Although the composite electrode of the present invention was applied only to the battery in the above-mentioned EXAMPLEs, the electrode may provides an electrochromic device having a high coloring and discoloring rate, a biochemical sensor such as glucose or the like having a high responding rate, or the like. Also, an electrochemical analogue memory having a high reading and writing rate may be obtained.

Patent Citations
Cited PatentFiling datePublication dateApplicantTitle
US5413882 *Sep 24, 1992May 9, 1995Matsushita Electric Industrial Co., Ltd.Disulfide polymers for electrolytic cells
US5518841 *Feb 3, 1994May 21, 1996Matsushita Electric Industrial Co., Ltd.Composite cathode
US5582623 *Jun 7, 1995Dec 10, 1996Polyplus Battery Company, Inc.Mixing active sulfur, an electronic conductor, and an ionic conductor, homogenizing, forming electrode
US5665492 *Jan 23, 1996Sep 9, 1997Matsushita Electric Industrial Co., Ltd.Composite Electrode including organic disulfide compound, method of producing the same, and lithium secondary battery utilizing the same
JPH05266926A * Title not available
Non-Patent Citations
Reference
1John Elmsley, The Elements, p. 180 (1990).
2N. Oyama, et al., "Dimercaptan-Polyaniline Composite Electrodes For Lithium Batteries With High Energy Density" Nature, 373: 598-600 (1995).
3T. Sotomura, et al., "Organo-Sulphur/Polyaniline Composite Cathodes Containing Elementary Sulphur For Rechargeable Polymer Lithium Batteries," Electrochemical Society Proceedings, 98-15: 290-98 (1999).
Referenced by
Citing PatentFiling datePublication dateApplicantTitle
US6737193Dec 20, 2001May 18, 2004Im&T Research, Inc.Tetraketopiperazine unit-containing compound as an active material in batteries
US7126054 *Jun 27, 2002Oct 24, 2006Kabushiki Kaisha ToshibaGel electrolytes; dye sensitizer solar cells
US7282299 *Apr 24, 2002Oct 16, 2007Sony CorporationSolid electrolyte includes a first polymer having a binding force and a second polymer composed of alkali metal ion conducting polymers.
US7504049 *Aug 17, 2004Mar 17, 2009Semiconductor Energy Laboratory Co., Ltd.Electrode device for organic device, electronic device having electrode device for organic device, and method of forming electrode device for organic device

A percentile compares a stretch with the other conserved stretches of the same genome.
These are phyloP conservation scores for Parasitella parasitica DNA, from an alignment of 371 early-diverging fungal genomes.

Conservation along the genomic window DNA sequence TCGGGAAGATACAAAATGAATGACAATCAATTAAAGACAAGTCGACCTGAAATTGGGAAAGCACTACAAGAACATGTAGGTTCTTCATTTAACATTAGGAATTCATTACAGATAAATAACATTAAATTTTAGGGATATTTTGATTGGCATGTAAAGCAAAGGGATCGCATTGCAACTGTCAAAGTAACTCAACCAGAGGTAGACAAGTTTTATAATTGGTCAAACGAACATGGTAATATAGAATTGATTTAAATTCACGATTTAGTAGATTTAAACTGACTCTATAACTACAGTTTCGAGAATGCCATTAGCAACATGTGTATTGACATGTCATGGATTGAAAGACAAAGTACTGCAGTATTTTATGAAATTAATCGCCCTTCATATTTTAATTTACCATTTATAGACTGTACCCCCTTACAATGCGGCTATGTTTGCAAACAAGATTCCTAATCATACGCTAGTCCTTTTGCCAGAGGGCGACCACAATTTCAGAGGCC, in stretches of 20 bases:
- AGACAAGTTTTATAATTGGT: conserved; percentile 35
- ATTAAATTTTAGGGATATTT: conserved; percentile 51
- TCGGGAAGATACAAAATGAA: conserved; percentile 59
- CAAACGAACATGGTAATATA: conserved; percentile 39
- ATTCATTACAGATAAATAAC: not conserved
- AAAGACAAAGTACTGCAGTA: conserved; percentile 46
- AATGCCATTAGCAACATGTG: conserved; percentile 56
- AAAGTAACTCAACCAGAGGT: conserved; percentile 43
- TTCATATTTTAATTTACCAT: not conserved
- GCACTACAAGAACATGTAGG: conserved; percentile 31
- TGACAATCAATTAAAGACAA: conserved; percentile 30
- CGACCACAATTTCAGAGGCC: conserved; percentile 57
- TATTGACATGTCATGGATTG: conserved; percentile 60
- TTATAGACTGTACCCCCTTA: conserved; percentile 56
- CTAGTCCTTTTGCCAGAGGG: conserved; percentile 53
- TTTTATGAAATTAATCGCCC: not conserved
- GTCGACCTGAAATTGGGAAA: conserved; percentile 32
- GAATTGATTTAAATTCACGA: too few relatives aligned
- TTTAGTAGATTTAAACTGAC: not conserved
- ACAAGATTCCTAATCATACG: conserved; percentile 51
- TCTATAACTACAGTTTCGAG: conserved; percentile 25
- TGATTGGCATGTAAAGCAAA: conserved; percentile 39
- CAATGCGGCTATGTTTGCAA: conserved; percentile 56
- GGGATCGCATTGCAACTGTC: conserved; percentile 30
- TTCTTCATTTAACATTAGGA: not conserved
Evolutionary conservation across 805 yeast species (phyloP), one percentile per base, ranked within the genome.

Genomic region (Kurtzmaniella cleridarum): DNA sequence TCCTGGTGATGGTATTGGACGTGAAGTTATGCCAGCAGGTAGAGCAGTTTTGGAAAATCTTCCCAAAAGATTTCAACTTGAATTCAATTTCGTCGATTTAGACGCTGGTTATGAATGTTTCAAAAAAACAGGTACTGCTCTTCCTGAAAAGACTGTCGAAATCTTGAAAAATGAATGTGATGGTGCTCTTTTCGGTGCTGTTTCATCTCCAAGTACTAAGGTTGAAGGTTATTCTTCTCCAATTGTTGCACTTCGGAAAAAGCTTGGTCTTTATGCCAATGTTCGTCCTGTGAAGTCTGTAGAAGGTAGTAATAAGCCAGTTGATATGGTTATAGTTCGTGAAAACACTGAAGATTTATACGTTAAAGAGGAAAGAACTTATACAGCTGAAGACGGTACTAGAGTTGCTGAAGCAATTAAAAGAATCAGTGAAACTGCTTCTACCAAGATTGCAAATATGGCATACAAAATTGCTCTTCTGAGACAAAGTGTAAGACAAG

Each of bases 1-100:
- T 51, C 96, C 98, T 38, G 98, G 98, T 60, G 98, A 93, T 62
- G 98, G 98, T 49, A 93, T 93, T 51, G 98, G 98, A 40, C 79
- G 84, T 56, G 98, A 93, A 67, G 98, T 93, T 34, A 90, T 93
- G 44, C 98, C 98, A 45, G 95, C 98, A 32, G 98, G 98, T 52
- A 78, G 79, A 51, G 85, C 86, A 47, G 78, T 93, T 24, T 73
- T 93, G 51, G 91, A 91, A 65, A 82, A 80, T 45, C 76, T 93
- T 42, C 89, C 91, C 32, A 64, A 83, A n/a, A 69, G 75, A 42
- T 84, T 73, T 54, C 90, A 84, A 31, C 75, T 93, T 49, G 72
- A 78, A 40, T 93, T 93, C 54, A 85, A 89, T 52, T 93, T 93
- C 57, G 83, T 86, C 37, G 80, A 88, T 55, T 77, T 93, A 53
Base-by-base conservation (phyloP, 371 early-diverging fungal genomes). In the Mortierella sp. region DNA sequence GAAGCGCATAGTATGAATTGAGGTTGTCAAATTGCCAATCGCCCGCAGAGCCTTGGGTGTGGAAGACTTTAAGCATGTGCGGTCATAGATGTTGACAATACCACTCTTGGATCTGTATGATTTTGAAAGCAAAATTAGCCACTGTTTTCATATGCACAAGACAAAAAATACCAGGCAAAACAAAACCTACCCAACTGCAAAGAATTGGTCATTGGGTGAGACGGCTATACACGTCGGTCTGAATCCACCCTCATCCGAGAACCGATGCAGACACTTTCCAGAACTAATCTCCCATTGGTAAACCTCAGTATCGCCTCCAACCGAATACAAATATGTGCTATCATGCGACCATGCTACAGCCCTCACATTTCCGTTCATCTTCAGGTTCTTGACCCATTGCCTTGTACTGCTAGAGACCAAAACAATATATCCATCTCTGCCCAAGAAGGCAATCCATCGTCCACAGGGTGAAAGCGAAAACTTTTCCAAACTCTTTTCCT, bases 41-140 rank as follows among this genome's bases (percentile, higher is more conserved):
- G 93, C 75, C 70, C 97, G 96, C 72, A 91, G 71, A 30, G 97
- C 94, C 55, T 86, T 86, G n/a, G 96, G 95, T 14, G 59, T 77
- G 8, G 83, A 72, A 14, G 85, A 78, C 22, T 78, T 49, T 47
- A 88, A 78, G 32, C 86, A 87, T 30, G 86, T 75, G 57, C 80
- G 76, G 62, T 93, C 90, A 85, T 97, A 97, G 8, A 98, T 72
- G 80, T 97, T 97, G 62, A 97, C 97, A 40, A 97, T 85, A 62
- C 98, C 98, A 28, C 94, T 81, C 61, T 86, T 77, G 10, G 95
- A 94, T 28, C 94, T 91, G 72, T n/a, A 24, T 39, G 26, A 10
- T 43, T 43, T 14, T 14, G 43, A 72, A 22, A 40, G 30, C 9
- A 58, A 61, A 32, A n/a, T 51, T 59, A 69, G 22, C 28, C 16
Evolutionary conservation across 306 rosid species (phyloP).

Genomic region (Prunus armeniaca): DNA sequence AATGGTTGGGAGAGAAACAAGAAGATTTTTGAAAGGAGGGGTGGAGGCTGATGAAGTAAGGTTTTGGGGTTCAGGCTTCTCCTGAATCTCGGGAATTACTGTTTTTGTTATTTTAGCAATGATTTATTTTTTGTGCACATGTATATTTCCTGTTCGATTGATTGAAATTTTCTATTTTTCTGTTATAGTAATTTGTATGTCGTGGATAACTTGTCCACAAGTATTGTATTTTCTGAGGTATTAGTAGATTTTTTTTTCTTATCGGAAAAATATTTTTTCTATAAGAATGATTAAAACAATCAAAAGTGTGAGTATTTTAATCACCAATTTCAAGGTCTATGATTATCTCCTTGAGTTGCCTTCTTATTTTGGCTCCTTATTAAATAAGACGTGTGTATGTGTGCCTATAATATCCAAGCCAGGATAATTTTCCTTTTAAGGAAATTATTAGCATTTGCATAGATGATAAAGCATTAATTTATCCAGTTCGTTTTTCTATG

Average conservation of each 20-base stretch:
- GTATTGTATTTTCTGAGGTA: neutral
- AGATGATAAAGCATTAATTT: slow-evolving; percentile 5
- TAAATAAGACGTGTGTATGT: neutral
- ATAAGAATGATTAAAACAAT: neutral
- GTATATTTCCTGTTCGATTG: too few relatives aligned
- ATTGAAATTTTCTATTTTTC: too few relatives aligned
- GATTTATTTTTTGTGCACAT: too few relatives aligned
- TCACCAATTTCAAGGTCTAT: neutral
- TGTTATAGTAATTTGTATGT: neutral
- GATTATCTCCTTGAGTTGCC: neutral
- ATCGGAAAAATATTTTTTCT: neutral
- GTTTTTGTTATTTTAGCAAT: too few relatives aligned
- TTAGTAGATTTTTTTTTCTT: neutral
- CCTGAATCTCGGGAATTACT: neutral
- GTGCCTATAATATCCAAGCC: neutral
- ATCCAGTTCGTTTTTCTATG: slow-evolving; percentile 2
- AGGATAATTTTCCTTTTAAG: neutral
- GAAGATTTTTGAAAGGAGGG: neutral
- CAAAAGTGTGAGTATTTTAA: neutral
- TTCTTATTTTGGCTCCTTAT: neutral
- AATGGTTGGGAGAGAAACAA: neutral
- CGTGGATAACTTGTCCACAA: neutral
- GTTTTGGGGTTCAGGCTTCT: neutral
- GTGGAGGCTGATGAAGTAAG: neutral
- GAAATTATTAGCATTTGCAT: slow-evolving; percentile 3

US8383275 *Oct 24, 2002Feb 26, 2013Kabushiki Kaisha ToshibaNonaqueous electrolyte secondary battery
US8629429May 16, 2011Jan 14, 2014Semiconductor Energy Laboratory Co., Ltd.Electrode device for organic device and electronic device having the same
US20130040197 *Jul 30, 2012Feb 14, 2013Battelle Memorial InstitutePolymer-Sulfur Composite Materials for Electrodes in Li-S Energy Storage Devices
WO2014035104A1 *Aug 26, 2013Mar 6, 2014Lg Chem. Ltd.Lithium ion secondary battery preventing internal short
Classifications
U.S. Classification429/213, 429/231.95, 429/218.1
International ClassificationH01M4/1399, H01M4/137, H01M4/136, H01M4/1397, H01M4/36, H01M10/05, H01M4/02, H01M4/60, H01M4/38, H01M10/39, H01M4/04
Cooperative ClassificationY02E60/12, H01M4/60, H01M4/38, H01M4/604, H01M4/02, H01M4/364, H01M10/052, H01M4/608, Y02E60/122
European ClassificationH01M4/60M4B, H01M4/60M2, H01M4/36K1, H01M4/38, H01M4/60, H01M4/02
Legal Events
DateCodeEventDescription
Oct 1, 2012FPAYFee payment
Year of fee payment: 12
Nov 13, 2008FPAYFee payment
Year of fee payment: 8
Nov 3, 2004FPAYFee payment
Year of fee payment: 4
Dec 15, 1998ASAssignment
Owner name: MATSUSHITA ELECTRIC INDUSTRIAL CO., LTD., JAPAN
Free format text: ASSIGNMENT OF ASSIGNORS INTEREST;ASSIGNOR:SOTOMURA, TADASHI;REEL/FRAME:009661/0246
Effective date: 19981202